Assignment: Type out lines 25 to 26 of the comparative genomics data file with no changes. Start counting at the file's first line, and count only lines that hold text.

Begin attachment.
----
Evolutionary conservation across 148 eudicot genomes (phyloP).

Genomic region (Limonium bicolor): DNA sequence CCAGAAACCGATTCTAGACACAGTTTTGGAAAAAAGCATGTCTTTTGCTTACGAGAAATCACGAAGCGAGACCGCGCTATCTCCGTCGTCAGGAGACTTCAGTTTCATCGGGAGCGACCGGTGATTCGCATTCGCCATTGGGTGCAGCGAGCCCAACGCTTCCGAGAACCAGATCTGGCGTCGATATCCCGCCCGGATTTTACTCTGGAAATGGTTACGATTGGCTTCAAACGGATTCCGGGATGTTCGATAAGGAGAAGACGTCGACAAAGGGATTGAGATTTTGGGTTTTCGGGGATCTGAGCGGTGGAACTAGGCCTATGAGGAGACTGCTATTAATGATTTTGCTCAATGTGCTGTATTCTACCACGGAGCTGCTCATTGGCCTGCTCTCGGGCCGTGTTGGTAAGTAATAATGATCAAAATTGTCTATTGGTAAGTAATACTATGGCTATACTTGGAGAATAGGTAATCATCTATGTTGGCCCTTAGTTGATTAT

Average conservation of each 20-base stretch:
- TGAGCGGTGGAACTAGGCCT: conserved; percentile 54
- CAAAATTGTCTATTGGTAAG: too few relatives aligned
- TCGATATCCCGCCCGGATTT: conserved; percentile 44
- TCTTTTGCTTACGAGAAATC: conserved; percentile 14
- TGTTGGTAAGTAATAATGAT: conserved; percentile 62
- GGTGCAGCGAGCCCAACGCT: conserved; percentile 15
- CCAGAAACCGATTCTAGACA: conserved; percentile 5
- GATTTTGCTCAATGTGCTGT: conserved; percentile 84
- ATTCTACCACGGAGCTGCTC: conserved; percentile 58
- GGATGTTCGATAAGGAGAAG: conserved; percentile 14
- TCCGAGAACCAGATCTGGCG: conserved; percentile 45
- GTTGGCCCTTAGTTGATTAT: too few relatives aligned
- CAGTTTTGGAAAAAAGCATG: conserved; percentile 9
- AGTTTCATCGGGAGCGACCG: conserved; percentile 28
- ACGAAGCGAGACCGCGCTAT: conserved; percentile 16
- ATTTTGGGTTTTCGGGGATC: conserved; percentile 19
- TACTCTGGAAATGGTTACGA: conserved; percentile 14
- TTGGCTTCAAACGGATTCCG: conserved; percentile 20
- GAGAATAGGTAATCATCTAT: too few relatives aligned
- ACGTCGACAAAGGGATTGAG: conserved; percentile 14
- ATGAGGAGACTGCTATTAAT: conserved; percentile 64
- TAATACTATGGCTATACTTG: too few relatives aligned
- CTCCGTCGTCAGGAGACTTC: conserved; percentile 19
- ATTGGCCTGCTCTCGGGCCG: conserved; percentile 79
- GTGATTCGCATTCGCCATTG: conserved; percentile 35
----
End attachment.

- TAATACTATGGCTATACTTG: too few relatives aligned
- CTCCGTCGTCAGGAGACTTC: conserved; percentile 19